Superoxide anion mediates the endothelium-dependent contractions to serotonin by regenerated endothelium

P. J. Lin, P. J. Pearson, R. Cartier, H. V. Schaff

Research output: Contribution to journalArticlepeer-review

31 Scopus citations


The endothelium modulates vascular tone by releasing a variety of vasoactive compounds that relax or contract the underlying vascular smooth muscle. We have previously demonstrated that regenerated endothelium exhibits endothelium-dependent hypercontraction to the platelet-derived compound serotonin (or 5-HT). To determine if this hypercontraction is mediated by superoxide anion produced by the endothelium, we performed balloon catheter denudation on the thoracic and abdominal aorta of male Lewis rats. Eight weeks after arterial injury, endothelium-dependent responses to serotonin were examined in tissue bath experiments. Vascular rings (5 mm in length), with and without endothelium, were contracted with norepinephrine and then exposed to serotonin (10-9 to 3 x 10-5 mol/L). Vascular rings with regenerated endothelium exhibited hypercontraction to serotonin (251% ± 25% of initial norepinephrine contraction; p < 0.05 compared with control rings, 175% ± 13%). Removal of the endothelium (133% ± 6%) or treatment with superoxide dismutase (184% ± 7%), with or without catalase, prevented the endothelium-dependent constrictor effect of the serotonin. Ketanserin suppressed the vasoconstrictor effect of serotonin on control (93% ± 15%) and regenerated (105% ± 9%) rings with endothelium, indicating that the serotonin effect is mediated through the 5-HT2-serotonergic receptor. Deferoxamine or heat-inactivated superoxide dismutase did not modify the response. These observations support the hypothesis that superoxide anion is an endothelium-derived contracting factor produced by regenerated endothelium after intimal injury.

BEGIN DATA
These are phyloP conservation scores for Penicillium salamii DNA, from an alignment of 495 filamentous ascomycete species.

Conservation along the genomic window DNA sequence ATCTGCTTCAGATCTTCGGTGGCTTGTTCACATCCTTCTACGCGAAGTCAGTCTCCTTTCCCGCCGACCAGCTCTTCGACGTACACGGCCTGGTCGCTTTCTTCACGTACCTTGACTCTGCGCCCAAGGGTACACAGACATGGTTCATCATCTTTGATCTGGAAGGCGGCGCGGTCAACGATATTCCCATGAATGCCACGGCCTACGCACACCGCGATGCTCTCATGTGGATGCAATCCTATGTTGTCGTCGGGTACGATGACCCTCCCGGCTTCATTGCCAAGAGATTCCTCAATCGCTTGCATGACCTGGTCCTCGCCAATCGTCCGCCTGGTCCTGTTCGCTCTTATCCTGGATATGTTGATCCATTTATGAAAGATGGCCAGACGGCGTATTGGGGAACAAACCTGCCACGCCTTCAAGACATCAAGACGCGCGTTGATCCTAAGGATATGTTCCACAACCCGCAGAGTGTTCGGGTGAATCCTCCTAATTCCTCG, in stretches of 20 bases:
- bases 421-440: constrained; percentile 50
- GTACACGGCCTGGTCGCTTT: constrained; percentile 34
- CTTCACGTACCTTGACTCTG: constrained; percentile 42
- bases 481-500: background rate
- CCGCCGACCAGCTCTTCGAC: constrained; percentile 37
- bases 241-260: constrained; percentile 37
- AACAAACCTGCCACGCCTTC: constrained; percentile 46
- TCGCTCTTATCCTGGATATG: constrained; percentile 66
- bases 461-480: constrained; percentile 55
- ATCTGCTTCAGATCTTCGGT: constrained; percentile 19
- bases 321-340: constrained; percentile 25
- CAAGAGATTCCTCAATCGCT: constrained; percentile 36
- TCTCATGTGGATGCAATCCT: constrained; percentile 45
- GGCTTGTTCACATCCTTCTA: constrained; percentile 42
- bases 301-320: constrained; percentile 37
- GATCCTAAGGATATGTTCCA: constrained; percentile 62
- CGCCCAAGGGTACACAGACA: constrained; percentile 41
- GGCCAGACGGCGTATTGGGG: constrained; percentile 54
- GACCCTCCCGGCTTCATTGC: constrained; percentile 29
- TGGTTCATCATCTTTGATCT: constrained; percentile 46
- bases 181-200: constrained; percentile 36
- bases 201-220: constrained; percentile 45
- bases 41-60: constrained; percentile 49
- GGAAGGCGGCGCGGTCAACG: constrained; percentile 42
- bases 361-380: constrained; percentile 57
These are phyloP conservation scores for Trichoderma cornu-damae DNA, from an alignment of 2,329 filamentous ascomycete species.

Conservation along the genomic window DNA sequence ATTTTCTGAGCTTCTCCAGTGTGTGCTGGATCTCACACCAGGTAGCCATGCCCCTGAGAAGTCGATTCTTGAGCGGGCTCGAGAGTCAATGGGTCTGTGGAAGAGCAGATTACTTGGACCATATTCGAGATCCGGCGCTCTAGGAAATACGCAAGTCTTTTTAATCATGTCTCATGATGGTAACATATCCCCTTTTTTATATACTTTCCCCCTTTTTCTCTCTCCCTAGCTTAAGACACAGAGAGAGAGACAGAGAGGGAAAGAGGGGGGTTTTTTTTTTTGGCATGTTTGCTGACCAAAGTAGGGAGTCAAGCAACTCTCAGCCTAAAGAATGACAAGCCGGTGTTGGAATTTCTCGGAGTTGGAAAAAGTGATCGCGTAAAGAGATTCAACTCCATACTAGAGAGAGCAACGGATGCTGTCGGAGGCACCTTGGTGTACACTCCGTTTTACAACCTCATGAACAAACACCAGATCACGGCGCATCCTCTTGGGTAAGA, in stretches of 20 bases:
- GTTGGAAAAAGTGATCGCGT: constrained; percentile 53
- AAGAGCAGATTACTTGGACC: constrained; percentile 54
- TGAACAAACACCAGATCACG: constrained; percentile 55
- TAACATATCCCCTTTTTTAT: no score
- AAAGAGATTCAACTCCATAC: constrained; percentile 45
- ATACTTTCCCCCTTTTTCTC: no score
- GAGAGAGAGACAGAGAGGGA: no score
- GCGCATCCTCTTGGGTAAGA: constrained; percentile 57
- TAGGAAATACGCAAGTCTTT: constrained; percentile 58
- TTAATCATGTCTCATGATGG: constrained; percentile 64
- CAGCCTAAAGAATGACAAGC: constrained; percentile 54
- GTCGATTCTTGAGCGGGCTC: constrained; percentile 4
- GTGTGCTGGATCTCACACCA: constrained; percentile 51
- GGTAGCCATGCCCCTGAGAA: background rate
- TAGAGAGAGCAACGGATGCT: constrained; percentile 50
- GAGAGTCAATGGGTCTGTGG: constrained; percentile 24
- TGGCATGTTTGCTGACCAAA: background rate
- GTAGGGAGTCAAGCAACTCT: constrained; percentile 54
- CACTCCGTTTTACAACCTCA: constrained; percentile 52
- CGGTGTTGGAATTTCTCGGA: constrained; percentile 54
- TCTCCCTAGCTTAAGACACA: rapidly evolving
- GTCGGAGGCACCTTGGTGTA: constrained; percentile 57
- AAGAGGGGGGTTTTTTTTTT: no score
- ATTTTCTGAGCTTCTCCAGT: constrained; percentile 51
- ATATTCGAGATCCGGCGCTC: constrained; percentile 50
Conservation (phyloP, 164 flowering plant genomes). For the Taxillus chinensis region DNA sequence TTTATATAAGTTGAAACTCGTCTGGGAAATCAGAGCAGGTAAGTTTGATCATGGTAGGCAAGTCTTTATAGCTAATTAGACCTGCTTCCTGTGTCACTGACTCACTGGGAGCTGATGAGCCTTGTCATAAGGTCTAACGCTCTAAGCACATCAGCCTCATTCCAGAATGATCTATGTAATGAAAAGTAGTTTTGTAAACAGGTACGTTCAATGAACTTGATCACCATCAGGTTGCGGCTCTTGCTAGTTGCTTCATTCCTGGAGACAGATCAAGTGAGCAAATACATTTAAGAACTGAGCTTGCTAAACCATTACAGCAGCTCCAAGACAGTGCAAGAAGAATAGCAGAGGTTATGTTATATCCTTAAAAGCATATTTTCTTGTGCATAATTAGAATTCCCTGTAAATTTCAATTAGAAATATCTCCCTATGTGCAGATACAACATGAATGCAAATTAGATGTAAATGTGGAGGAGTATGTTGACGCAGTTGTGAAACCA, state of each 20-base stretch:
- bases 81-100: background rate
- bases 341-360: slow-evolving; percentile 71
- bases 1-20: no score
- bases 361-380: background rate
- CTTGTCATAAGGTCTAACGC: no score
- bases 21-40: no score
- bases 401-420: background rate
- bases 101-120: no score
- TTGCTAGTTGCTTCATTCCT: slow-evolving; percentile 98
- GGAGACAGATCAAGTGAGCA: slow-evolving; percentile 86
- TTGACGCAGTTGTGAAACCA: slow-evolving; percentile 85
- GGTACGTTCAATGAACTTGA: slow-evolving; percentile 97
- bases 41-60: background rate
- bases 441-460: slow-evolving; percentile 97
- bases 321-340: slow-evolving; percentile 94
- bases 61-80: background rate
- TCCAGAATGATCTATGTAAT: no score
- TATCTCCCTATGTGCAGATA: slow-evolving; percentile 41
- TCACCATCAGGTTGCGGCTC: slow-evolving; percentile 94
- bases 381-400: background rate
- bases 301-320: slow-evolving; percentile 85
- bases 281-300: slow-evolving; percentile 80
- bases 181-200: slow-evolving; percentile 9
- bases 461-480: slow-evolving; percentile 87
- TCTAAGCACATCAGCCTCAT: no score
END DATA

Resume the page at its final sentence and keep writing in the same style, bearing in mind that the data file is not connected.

Original languageEnglish (US)
Pages (from-to)378-385
Number of pages8
JournalJournal of Thoracic and Cardiovascular Surgery
Issue number3
StatePublished - 1991

ASJC Scopus subject areas

  • Surgery
  • Pulmonary and Respiratory Medicine
  • Cardiology and Cardiovascular Medicine


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